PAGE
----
It is hard to imagine, but someday, IBM may not care much about its proprietary System z and Power Systems platforms. Or, more precisely, it may not be able to afford to care the way it has for decades
But the good news for Big Blue is that it has a third platform in the Red Hat stack, and that platform is growing as the other “real” IBM systems businesses are flat to trending downwards, and the even better news is that the landmark acquisition of Red Hat for $34 billion in October 2018 gives IBM the chance to transmute those old platforms and modernize them. And so that day of reckoning is being pushed further out than it otherwise might have been – and the collective sighs of relief among the System z and Power Systems lines are audible each quarter that Red Hat grows.
Anything that makes Red Hat stronger makes System z and Power Systems last longer. And anything that lets them last longer gives IBM the fuel to expand its Red Hat business because the System z platform is still wickedly profitable if you throw in the databases, services, and sometimes even applications that IBM sells for them.
In the quarter ended in March, IBM reported revenues up 7.7 percent to $14.2 billion, and net income up 1.8X to $733 million. Red Hat’s revenues rose by 18 percent as reported (and by 21 percent at constant currency) to what we calculate as $1.41 billion. So, Red Hat is now 1/10th of Big Blue after the spinoff of its Kyndryl managed services business early this year. IBM has rejiggered its financials in different groups and divisions and product segments in the wake of the spinoff and recast the numbers absent Kyndryl but including Red Hat back to Q1 2019. (The Red Hat numbers only go back to July 2019 when the deal closed.)
When IBM announced the Red Hat deal three and a half years ago, we said the whole point of the acquisition was to give IBM a new story to tell its large enterprise customers and a new and broader revenue stream among the many hundreds of thousands of fairly large businesses that do not already use IBM platforms – as many of them did a decade or three ago. But this deal was also about creating a new, higher-level platform business, one that could run on IBM’s proprietary machinery (in some fashion) but also was not restricted to those machines.
We know that Linux drives a lot of the MIPS consumption on mainframes and has for the past two decades, and Linux therefore represents a lot of the operating system licenses on System z mainframes. But the revenue for Linux on mainframes is piddling compared to what IBM charges for its z/OS stack, which includes all kinds of things in addition to an operating system and virtualization environment, such as transaction monitors, Java middleware, system monitoring, and security tools. It has been a long time since we have seen lost prices for the z/OS stack, but when we did, Linux was somewhere between five and ten times cheaper for the same System z motors. And IBM charged a quarter the price for a z motor running Linux as it did for one running z/OS.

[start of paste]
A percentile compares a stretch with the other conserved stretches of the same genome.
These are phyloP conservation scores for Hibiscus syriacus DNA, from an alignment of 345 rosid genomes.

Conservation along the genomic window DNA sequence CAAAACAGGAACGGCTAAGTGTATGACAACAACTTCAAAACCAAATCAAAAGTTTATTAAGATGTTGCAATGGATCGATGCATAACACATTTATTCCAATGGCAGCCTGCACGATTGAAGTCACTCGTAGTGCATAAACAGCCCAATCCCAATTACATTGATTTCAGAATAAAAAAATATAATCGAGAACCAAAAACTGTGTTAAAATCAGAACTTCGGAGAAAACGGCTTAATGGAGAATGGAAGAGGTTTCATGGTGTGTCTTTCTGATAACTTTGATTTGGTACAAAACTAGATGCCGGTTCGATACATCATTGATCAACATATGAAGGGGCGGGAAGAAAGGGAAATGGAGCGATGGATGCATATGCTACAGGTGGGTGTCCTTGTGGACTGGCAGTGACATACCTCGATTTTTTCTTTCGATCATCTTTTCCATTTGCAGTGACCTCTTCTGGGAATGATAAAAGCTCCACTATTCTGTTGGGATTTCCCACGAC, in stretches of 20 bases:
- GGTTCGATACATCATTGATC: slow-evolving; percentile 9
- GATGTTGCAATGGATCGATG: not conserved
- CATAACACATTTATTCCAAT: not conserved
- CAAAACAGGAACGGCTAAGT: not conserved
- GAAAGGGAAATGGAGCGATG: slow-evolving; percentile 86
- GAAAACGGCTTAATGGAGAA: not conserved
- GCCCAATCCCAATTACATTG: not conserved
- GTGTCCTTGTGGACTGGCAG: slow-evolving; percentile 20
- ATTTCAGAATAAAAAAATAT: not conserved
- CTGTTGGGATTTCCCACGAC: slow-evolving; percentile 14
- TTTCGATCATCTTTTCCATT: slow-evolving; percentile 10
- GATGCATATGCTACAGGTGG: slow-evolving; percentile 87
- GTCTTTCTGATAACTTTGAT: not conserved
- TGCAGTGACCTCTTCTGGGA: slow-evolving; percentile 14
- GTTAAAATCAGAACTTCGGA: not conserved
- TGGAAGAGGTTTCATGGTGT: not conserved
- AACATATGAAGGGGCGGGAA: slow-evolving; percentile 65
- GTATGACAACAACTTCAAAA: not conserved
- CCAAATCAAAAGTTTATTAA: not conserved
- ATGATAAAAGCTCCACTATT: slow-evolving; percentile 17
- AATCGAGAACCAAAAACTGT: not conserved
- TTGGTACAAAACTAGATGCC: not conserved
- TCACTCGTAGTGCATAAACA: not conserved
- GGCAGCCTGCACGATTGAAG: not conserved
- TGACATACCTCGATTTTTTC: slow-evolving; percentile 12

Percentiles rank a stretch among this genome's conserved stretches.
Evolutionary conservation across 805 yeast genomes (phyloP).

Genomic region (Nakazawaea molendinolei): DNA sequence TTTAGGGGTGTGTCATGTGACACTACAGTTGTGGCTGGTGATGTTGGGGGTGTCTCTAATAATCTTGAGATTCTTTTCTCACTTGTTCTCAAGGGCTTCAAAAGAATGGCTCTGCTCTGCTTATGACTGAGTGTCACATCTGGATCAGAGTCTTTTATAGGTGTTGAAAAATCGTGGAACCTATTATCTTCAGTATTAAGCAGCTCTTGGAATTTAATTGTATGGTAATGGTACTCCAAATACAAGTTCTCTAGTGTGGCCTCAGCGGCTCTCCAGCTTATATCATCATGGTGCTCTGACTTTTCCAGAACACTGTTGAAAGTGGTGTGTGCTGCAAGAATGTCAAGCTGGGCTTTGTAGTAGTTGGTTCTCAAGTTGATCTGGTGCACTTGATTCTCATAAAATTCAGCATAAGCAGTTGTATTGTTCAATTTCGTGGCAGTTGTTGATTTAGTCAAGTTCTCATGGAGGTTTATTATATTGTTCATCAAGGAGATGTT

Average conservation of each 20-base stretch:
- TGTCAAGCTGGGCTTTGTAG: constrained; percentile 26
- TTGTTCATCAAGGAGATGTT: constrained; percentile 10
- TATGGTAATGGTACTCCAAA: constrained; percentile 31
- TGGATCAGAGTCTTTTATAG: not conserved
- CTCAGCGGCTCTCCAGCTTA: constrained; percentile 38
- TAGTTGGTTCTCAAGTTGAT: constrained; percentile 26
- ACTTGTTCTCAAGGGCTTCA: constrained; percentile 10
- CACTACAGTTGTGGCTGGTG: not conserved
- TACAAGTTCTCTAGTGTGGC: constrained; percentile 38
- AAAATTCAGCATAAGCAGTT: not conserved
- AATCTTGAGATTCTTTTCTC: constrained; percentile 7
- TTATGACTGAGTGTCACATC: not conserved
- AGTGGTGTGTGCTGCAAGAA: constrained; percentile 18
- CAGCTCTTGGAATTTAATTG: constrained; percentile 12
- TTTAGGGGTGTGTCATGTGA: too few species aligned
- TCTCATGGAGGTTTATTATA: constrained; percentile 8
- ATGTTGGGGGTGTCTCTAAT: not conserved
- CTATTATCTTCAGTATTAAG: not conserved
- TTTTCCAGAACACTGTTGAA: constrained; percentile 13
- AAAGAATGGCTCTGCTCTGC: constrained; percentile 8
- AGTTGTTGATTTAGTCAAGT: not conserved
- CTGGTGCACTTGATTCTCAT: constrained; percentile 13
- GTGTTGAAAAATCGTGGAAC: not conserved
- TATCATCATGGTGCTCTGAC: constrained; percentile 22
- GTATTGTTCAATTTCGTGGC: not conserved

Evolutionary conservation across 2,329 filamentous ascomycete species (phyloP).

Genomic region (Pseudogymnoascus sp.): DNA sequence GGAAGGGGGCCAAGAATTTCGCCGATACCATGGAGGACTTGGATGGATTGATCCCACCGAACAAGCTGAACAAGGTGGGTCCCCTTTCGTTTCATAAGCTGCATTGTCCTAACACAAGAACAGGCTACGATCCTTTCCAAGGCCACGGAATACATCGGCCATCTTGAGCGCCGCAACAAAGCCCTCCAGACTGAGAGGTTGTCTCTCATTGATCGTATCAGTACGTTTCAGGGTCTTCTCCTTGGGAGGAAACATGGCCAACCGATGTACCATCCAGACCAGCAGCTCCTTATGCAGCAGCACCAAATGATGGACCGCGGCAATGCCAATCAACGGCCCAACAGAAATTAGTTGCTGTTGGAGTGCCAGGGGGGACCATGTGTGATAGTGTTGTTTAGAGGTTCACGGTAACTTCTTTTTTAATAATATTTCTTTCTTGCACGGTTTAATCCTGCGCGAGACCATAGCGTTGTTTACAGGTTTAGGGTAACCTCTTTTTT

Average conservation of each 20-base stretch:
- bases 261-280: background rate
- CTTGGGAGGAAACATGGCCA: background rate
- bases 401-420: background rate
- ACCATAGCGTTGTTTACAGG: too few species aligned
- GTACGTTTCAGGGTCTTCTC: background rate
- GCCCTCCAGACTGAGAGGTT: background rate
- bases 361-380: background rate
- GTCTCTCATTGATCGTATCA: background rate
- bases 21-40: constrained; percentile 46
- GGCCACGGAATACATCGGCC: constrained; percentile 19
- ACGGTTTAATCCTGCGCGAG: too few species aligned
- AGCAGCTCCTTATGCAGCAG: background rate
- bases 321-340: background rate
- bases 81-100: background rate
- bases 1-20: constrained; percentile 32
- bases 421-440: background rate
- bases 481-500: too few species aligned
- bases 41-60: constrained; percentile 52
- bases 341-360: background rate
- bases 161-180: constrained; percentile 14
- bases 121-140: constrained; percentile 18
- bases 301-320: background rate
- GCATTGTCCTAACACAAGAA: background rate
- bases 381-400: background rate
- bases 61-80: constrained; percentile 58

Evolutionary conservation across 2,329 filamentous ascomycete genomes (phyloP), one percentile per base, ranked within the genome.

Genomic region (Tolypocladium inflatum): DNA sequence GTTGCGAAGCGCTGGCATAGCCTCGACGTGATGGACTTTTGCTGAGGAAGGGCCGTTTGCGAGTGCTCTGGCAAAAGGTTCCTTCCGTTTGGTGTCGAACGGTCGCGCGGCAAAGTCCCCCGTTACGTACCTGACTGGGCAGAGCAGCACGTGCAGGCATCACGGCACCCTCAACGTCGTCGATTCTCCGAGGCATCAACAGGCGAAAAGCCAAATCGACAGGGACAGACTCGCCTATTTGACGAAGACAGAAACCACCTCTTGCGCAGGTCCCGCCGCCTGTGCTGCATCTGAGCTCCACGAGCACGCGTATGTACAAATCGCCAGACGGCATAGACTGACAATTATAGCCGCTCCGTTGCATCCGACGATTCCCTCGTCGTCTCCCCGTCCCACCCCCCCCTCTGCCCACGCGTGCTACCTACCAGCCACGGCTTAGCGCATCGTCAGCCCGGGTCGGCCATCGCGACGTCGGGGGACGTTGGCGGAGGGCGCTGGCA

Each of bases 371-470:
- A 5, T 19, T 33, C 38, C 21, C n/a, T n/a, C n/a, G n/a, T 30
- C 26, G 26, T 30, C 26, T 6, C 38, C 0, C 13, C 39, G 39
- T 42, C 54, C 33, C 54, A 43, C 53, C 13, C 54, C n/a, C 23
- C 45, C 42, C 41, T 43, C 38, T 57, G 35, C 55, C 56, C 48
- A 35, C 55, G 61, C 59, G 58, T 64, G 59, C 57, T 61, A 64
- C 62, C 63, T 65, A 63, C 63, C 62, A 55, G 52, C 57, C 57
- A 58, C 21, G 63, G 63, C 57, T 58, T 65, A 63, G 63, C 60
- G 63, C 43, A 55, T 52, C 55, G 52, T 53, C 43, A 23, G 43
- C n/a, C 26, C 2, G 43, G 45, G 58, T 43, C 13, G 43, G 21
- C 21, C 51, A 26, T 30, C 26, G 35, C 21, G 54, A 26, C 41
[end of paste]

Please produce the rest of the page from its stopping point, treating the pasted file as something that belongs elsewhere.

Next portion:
Linux has some play on IBM’s Power Systems line, particularly in HPC and AI engagements or among AIX and IBM i customers who want to run modern, containerized systems of engagement on the same platforms where they run mission critical ERP applications and their databases. But Linux has never driven the Power platform’s revenue stream and aggregate compute capacity sold as it has done with the System z mainframe. There is no reason why it could not have – IBM has just never gotten the mix of products and pricing right, or people didn’t believe that the Power system running Linux could compete against an X86 platform running Linux.
The weird thing about Red Hat, from the IBM point of view, is that most of its revenues come from OPP – Other People’s Platforms. This would seem to argue strongly that IBM should have an Arm or X86 platform, but the company sold off its System x business to Lenovo and seems disinclined to start up that volume server business again. It would much rather be a software supplier at this point and ride out the Power Systems and System z lines to where they go off on the horizon. We here at The Next Platform are not foolish enough to predict when IBM will say enough with creating new Power and z chips and updating its z/OS, AIX, IBM i, and Linux operating systems for them. What we can say for sure is that whenever that day happens, IBM will mothball a ton of processors and motherboards and memory and peripherals and sell them for a long time – perhaps for a decade – and that the software support will last even longer. With very high prices relative to whatever prevails in the market at the time.